I was previewing this (reasonably good, and free!) second-grade Chumash workbook on chinuch.org and I was puttering along through a preview of the book when I came upon this page:
And I was like, “what the heck is an esnachta?” Let alone drawing one. Let alone finding one.
Now, don’t laugh if you have known this since birth – this must happen to baalei teshuvah all the time. Because it turns out I do know what an esnachta (etnachta, to some) is… the thingamabob I have always thought of as the “spur,” the rodeo-inspired doohickey I gradually worked out for myself over a period of not days or weeks but YEARS.
If you don’t know what I’m talking about, you will – you’ve seen them all over the place in the Chumash. It’s the little red thing underneath this word:
That’s an Esnachta. The word, and the doohickey.
All on my own, I learned that besides being trop (Torah cantillation marks), which I usually ignore, it was ALSO crucial grammatical Torah punctuation which – natcherly – they never bothered telling us about in Hebrew school. Crucial because it helps divide sentences that otherwise run on and fail to make sense. So of course they’d want to introduce it near the beginning of a student’s Torah education. By the way, I was wrong; I’ve come to understand that trop is entirely logical and grammatical – in Hebrew, it’s called ta’amei hamikra / טעמי המקרא – the “flavours” of the reading, with their musical attributes being completely inseparable from their grammatical connotation.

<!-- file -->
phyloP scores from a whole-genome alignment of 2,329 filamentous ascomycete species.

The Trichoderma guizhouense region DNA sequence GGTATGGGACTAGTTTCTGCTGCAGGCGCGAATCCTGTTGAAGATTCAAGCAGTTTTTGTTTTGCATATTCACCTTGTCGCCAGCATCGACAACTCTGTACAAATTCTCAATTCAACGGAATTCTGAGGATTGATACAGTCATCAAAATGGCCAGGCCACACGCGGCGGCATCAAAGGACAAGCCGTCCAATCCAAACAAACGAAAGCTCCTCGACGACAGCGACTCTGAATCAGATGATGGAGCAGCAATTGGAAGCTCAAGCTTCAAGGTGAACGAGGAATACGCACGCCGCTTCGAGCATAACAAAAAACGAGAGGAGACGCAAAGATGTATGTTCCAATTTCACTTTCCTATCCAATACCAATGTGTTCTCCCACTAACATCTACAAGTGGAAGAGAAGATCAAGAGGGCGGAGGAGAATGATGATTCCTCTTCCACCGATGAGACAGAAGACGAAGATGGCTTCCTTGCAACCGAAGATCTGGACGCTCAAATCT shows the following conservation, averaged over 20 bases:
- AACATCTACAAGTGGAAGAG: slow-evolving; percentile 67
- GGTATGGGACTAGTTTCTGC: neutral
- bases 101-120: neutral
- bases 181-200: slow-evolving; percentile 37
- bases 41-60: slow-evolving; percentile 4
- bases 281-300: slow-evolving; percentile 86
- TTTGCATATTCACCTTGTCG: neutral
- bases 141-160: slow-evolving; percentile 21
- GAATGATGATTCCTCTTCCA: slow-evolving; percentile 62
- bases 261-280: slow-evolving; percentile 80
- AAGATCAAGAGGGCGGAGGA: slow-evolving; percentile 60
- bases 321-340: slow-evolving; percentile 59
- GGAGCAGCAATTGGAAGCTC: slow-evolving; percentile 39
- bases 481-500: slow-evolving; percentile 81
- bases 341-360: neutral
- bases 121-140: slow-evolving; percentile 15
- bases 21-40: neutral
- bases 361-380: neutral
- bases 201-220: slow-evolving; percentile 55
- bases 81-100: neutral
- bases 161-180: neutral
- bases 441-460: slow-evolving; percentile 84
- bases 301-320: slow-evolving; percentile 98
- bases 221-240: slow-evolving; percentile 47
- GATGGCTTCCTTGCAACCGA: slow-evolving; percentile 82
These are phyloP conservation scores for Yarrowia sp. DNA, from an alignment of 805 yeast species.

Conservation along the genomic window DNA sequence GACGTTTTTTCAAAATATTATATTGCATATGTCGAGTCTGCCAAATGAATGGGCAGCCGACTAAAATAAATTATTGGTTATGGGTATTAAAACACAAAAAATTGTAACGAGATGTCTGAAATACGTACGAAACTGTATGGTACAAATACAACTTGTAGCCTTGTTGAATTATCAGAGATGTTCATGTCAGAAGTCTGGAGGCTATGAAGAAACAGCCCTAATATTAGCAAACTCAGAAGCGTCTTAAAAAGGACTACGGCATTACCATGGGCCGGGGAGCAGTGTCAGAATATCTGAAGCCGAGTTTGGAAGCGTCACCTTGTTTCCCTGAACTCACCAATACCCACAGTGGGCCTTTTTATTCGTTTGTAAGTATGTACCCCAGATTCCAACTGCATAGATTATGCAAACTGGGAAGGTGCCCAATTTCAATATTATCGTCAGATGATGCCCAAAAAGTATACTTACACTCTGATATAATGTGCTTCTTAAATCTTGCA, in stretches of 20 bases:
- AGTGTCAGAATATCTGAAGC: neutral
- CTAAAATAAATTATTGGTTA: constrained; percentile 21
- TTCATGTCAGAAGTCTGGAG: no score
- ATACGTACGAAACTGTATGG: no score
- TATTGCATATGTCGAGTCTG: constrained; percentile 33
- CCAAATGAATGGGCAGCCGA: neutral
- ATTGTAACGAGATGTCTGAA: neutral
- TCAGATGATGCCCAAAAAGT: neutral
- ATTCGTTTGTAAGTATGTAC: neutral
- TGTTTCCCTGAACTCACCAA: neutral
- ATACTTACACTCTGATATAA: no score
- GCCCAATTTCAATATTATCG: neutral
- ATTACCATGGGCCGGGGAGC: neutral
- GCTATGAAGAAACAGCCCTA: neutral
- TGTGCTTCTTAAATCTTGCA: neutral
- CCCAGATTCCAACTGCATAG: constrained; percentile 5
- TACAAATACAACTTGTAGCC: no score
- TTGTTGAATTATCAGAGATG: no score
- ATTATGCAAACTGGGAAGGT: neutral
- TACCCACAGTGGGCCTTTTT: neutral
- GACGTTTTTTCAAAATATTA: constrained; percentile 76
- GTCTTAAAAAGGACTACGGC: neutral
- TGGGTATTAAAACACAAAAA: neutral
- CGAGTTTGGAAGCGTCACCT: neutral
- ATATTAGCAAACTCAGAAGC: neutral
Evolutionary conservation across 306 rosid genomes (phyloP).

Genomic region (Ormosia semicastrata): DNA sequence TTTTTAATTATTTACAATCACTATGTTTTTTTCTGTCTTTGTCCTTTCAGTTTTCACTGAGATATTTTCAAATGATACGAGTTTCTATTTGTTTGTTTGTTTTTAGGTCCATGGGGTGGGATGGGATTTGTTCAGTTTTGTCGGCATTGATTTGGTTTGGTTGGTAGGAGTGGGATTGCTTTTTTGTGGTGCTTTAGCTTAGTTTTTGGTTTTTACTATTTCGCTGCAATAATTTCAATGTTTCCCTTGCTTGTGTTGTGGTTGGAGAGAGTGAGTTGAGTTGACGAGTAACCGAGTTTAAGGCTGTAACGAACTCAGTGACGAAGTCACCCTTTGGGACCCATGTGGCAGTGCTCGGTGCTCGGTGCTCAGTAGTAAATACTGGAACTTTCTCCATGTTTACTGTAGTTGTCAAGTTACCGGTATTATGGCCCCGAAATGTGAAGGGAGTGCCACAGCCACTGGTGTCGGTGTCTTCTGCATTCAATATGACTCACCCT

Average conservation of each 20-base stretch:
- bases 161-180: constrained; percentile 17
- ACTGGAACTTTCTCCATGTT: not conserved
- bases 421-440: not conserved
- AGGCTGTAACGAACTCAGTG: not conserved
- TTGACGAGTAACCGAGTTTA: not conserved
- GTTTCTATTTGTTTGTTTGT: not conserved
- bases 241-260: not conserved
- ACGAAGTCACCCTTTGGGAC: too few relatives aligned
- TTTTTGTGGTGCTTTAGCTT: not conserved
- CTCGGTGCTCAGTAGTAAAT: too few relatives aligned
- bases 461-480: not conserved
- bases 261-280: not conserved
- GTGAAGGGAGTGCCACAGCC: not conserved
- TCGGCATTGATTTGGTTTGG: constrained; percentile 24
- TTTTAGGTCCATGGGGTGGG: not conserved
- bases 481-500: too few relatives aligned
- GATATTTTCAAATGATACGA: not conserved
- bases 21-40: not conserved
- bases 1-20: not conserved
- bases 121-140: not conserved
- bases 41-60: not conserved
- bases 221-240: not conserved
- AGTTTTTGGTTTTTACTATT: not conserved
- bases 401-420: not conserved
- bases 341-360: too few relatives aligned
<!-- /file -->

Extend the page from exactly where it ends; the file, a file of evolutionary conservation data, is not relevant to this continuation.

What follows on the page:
In the same way that I wouldn’t try to read The Lion, The Witch and the Wardrobe without commas, periods, parentheses, etc. (“hadnt we all better to go bed said lucy there’s sure to be a row if were heard talking here”), you shouldn’t read through the Torah without at least glancing at the trop.
And just like commas do, each of the little punctuation thingies have their own name. I just never, ever thought about it before. So now I am having a crazy BT moment of clarity. I knew about it, but never knew it had a name and would never have emphasized my ignorant non-FFB’ness by actually asking anyone. Ever ever ever.
But now I know, and apparently, in the FFB world, this is required knowledge to get past Grade 2. Figures.
I wonder what else is out there that I just don’t know…
Post-script: Just asked one of the Big Kids who happened to be wandering through and this particular big kid said, “What? Oh, the wishbone-thingy!” So now I don’t feel too bad. I mean, except for the $1000s wasted on his/her Jewish education.